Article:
D2 - produced north- and south-plunging upright folds with steep axial surfaces, in response to east-west to WNW-ESE shortening, and S2 cleavage which crenulates S1. No mineralisation is associated with D2 structures, although the bulk of the ore accompanied D3 and D4.
D3 - characterised by thrusting along gently dipping D1 shear zones and sinistral shearing along steeply dipping structures, accompanied by Group I and II orebodies (see below) in the respective structures.   Quartz-feldspar porphyries (e.g., the Dolly dyke) are interpreted to have intruded during late D2 to D3 and locally host narrow gold-bearing quartz-pyrite veins (Group IV orebodies). These quartz porphyries are deformed by D3 shear zones and cut by S3 fabrics.
D4 - resulted in dextral faults as a response to NE-SW shortening accompanied by steeply dipping stockwork vein (D4a) and breccia systems (D4b) that comprise the Group III orebodies.
D5 - produced strike-slip faults as a result of SE compression.
D6 - characterised by dextral conjugate faults caused by east-west shortening. Neither D5 nor D6 structures are mineralised.

In the transported cover, secondary (supergene) gold with extremely high gold grades was hosted by fluvial sediments within two distinct horizons, each of 2 to 12 m in thickness over a 600 x 200 m area and at a depth of from 5 to 40 m. These were developed near the base of Tertiary palaeochannels and horizontal blankets of mineralisation related to iron redox fronts and associated palaeo-water table.

The ore below the unconformity is developed in both oxidised and fresh bedrock, occurring as a shallow west dipping zone covering a plan area of 1600 x 700 m, and extending as a series of shoots to depths of more than 1400 m below the surface. These shoots are known as the Sunrise Deeps discovery.

In December 2000 the AngloGold Cleo resource totalled 40.8 Mt @ 3.39 g/t Au, while in December 1998 the Placer Dome Granny Smith section of the deposit had a resource of 11.3 Mt @ 3.2 g/t Au. Together these total more than 170 t of contained Au.
At 31 December 2010, (AngloGold Ashanti reserve statement):
    Proved + Probable Reserves were: 13.89 Mt @ 3.08 g/t Au, and
    Measured + Indicated + Inferred Resources were: 36.68 Mt @ 2.85 g/t Au (which includes the reserves, and totals 104.38 t of Au),
    Additional low grade resources and stockpiles were: 22.8 Mt @ 2.70 g/t Au (for an additional 61.55 t Au)
    Production in the year 2006 totalled 14.463 tonnes of Au and by 2010, 12.316 tonnes Au.
Total cumulative production to 2010 was 149 t (4.8 Moz) of gold at an average grade of 4.2 g/t Au.
At 31 December 2016, (Nugus et al., 2017):
    Proved + Probable Reserves were: 22.23 Mt @ 1.88 g/t Au, and
    Measured + Indicated + Inferred Resources were: 89.65 Mt @ 2.04 g/t Au (which includes the reserves) for 183 t of gold,
    Total resources below infrastructure was 18.07 Mt @ 2.01 g/t Au containing 36 t of gold.
Total cumulative production to the ned of 2016 was ~267 t of gold.
At 31 December 2018, (AngloGold Ashanti reserve statement):
    Measured + Indicated + Inferred Resources were: 84.0 Mt @ 2.16 g/t Au (which includes the reserves) for 181.6 t of gold.

The most recent source geological information used to prepare this summary was dated: 1999.    
This description is a summary from published sources, the chief of which are listed below.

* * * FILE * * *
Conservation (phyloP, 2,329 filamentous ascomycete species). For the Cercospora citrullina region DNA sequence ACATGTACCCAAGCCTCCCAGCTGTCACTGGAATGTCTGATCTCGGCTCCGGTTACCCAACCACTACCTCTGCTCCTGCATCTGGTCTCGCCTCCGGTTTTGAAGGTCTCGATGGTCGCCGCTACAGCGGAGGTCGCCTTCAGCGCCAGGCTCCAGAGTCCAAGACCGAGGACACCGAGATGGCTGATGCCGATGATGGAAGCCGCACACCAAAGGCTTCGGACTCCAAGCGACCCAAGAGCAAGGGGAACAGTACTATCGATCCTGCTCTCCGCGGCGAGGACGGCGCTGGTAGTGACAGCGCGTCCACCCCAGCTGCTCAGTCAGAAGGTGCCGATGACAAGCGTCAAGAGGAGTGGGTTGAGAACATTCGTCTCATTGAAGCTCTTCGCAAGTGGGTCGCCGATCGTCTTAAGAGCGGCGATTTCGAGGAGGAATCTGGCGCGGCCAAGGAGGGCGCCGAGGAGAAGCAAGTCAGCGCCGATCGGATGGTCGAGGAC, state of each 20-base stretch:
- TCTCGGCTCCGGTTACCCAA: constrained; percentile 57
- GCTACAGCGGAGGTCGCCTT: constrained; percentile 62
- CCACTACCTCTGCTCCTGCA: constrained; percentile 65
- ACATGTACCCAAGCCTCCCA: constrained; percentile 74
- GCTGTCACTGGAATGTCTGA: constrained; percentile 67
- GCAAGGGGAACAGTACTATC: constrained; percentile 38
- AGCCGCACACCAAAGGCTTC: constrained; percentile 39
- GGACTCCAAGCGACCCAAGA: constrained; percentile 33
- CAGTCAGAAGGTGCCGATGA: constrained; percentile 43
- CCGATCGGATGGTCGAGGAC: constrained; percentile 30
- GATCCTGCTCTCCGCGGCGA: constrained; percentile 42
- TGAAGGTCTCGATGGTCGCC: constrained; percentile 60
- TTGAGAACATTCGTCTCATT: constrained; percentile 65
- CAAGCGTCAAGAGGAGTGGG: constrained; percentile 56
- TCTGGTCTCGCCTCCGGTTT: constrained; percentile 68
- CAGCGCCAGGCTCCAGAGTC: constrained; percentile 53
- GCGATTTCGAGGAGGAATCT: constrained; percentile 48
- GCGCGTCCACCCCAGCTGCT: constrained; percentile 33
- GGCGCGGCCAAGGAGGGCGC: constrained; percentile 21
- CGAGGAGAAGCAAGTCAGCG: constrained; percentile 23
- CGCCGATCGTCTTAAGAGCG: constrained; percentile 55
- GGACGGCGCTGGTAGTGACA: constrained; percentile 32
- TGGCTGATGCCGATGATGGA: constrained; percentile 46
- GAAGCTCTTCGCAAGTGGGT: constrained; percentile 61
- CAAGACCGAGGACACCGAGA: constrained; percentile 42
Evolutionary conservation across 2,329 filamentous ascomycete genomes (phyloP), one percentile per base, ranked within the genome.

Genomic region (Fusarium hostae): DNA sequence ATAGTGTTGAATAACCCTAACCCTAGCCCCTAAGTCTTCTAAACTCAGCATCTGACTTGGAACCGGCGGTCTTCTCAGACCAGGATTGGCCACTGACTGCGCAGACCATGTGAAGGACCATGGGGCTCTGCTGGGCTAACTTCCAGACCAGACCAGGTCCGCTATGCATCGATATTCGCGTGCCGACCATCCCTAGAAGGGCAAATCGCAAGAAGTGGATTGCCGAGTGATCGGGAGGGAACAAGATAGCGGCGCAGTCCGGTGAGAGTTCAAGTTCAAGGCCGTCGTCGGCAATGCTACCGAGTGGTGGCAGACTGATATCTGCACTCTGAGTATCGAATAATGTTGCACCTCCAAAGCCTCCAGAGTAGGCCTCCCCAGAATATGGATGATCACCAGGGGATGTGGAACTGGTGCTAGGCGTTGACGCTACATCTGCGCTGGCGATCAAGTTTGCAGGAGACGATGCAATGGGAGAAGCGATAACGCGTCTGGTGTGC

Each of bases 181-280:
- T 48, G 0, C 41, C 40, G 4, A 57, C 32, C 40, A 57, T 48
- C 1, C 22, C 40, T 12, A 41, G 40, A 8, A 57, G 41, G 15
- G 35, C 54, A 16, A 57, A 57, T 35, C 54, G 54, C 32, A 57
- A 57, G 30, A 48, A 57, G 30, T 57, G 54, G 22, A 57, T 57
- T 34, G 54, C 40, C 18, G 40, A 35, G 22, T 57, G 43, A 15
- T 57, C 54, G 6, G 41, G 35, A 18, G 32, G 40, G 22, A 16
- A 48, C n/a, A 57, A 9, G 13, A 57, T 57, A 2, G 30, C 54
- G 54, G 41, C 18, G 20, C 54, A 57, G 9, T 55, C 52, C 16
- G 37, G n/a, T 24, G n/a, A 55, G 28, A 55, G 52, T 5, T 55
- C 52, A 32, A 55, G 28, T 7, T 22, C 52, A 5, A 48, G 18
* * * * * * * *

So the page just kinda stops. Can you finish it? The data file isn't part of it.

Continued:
© Copyright Porter GeoConsultancy Pty Ltd.   Unauthorised copying, reproduction, storage or dissemination prohibited.


Sunrise Dam

  References & Additional Information
   Selected References:
Baker T, Bertelli M, Blenkinsop T, Cleverley J S, McLellan J, Nugus M and Gillen D,  2010 - P-T-X Conditions of Fluids in the Sunrise Dam Gold Deposit, Western Australia, and Implications for the Interplay between Deformation and Fluids: in    Econ. Geol.   v105 pp 873-894
Brown S M, Fletcher I R, Stein H J, Snee L W, Groves D I  2002 - Geochronological constrains on pre-, syn- and postmineralization events at the world-class Cleo Gold deposit, Eastern Goldfields Province, Western Australia: in    Econ. Geol.   v97 pp 541-559
Brown S M, Groves D I, Newton P G N  2002 - Geological setting and mineralization model for the Cleo Gold deposit, Eastern Goldfields Province, Western Australia: in    Mineralium Deposita   v37 pp 704-721
Brown S M, Johnson C A, Watling R J, Premo W R  2003 - Constraints on the composition of ore fluids and implications for mineralising events at the Cleo Gold deposit, Eastern Goldfields Province, Western Australia: in    Australian J. of Earth Sciences   v50 pp 19-38
Gellatly D C, Ion J C, Ryall A W, Thomson R M, Holmes J S  1995 - The Sunrise Gold Deposit - A Greenfields Discovery: in   New Generation Gold Mines, Case Histories of Discovery, Conf. Proc., Perth, Nov, 1995 AMF, Adelaide    pp 10.1-10.9
Newton, P.G.N., Gibbs, D., Grove, A., Jones, C.M. and Ryall, A.W.,  1998 - Sunrise-Cleo Gold Deposits: in Berkman D A, Mackenzie D H (Eds),  Geology of Australian and Papua New Guinean Mineral Deposits The AusIMM, Melbourne    pp 179-186
Sung Y-H, Brugger J, Ciobanu C L, Pring A, Skinner W and Nugus M,  2009 - Invisible gold in arsenian pyrite and arsenopyrite from a multistage Archaean gold deposit: Sunrise Dam, Eastern Goldfields Province, Western Australia: in    Mineralium Deposita   v.44 pp. 765-791
Wang, R., Cudahy, T., Laukamp, C., Walshe, J.L., Bath, A., Mei, Y., Young, C., Roache, T.J., Jenkins, A., Roberts, M., Barker, A. and Laird, J.,  2017 - White Mica as a Hyperspectral Tool in Exploration for the Sunrise Dam and Kanowna Belle Gold Deposits, Western Australia: in    Econ. Geol.   v.112, pp. 1153-1176.
Zhang, Y., Schaubs, P.M., Sheldon, H.A., Poulet, T. and Karrech, A.,  2103 - Modelling fault reactivation and fluid flow around a fault restraining step-over structure in the Laverton gold region, Yilgarn Craton, Western Australia: in    Geofluids   v.13, pp. 127-139.


Porter GeoConsultancy Pty Ltd (PorterGeo) provides access to this database at no charge.   It is largely based on scientific papers and reports in the public domain, and was current when the sources consulted were published.   While PorterGeo endeavour to ensure the information was accurate at the time of compilation and subsequent updating, PorterGeo takes no responsibility what-so-ever for inaccurate or out of date data, information or interpretations.